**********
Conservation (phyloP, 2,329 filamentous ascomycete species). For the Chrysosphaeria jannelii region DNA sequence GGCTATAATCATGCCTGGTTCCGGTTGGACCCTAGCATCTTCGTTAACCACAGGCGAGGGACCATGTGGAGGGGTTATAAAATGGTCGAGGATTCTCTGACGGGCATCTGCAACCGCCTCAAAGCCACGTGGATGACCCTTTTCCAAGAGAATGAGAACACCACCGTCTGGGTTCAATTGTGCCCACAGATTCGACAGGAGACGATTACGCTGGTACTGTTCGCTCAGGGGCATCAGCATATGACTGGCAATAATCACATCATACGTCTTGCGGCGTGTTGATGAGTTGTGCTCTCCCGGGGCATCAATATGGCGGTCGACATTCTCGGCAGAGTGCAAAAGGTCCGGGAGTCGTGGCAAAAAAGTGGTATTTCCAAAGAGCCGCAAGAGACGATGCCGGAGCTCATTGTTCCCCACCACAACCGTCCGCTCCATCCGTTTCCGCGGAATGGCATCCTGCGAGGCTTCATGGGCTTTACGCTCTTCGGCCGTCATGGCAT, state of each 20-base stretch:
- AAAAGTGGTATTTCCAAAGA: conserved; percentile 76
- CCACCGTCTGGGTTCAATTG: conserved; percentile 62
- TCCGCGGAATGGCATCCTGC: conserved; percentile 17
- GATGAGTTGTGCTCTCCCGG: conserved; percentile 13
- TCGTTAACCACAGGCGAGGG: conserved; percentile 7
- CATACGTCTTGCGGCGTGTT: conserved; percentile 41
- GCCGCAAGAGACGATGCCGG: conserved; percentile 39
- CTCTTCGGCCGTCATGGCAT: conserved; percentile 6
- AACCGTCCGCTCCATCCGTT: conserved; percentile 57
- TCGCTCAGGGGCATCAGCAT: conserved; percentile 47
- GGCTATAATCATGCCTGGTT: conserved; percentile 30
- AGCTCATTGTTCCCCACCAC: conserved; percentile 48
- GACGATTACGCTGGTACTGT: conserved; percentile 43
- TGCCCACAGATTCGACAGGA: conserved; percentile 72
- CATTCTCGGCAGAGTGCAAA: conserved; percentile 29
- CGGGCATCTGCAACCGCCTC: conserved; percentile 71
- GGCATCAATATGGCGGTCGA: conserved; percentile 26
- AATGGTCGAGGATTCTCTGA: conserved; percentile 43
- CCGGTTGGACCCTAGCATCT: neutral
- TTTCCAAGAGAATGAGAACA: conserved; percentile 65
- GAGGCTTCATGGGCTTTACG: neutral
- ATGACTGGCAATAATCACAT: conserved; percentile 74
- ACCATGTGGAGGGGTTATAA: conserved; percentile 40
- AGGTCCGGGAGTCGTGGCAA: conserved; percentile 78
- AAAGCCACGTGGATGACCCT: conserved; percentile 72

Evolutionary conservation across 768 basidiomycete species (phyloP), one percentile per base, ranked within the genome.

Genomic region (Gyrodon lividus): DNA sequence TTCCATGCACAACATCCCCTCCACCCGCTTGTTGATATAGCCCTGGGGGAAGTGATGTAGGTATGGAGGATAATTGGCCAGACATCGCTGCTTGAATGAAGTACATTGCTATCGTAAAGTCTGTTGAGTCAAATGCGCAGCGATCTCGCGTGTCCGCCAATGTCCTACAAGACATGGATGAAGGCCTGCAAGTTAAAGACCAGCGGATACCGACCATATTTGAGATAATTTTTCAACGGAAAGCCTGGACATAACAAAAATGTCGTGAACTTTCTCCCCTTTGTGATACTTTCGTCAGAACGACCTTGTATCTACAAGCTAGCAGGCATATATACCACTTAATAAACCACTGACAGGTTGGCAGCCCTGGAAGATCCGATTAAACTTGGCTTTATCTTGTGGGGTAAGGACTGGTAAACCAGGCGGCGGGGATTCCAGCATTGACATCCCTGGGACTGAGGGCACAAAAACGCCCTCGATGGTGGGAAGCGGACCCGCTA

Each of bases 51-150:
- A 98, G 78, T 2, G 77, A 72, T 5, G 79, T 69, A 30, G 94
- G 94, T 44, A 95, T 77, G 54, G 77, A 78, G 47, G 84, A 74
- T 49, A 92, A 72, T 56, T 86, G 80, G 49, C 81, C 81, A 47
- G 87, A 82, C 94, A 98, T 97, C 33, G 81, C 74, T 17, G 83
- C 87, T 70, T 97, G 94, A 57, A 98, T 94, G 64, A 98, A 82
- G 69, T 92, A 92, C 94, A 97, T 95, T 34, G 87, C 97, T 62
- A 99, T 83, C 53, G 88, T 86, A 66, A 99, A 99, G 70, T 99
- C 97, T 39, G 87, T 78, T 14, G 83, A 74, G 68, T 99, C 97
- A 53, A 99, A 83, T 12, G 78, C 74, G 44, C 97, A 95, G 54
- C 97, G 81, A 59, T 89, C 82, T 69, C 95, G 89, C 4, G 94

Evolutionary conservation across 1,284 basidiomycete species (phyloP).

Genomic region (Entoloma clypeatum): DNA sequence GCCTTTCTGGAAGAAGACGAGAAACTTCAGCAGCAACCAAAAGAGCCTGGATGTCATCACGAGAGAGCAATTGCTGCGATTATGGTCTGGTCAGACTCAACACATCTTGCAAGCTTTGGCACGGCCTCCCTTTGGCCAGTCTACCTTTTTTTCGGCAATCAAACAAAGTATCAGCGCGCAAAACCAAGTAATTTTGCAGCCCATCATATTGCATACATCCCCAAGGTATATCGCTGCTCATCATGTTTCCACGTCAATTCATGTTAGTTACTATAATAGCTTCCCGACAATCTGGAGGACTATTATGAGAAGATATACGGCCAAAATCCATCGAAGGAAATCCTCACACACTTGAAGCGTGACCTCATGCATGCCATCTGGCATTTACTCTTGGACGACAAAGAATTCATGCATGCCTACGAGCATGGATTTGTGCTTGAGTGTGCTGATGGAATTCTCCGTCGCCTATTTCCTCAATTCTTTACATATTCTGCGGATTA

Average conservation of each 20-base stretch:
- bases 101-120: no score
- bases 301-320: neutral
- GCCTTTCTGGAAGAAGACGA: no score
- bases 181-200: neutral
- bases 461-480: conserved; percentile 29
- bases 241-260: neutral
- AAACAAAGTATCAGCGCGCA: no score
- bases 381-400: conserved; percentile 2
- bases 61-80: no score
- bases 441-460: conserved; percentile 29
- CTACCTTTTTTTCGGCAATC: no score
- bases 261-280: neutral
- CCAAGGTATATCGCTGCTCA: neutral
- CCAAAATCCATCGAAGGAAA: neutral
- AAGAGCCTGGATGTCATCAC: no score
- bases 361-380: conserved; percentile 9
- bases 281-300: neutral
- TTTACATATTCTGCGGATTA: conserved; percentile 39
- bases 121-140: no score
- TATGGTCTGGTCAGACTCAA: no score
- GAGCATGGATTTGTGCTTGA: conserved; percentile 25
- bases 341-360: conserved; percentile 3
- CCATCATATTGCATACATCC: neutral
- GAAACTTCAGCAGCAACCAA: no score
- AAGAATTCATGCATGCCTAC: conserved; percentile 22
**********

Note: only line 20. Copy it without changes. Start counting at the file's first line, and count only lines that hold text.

- CCGGTTGGACCCTAGCATCT: neutral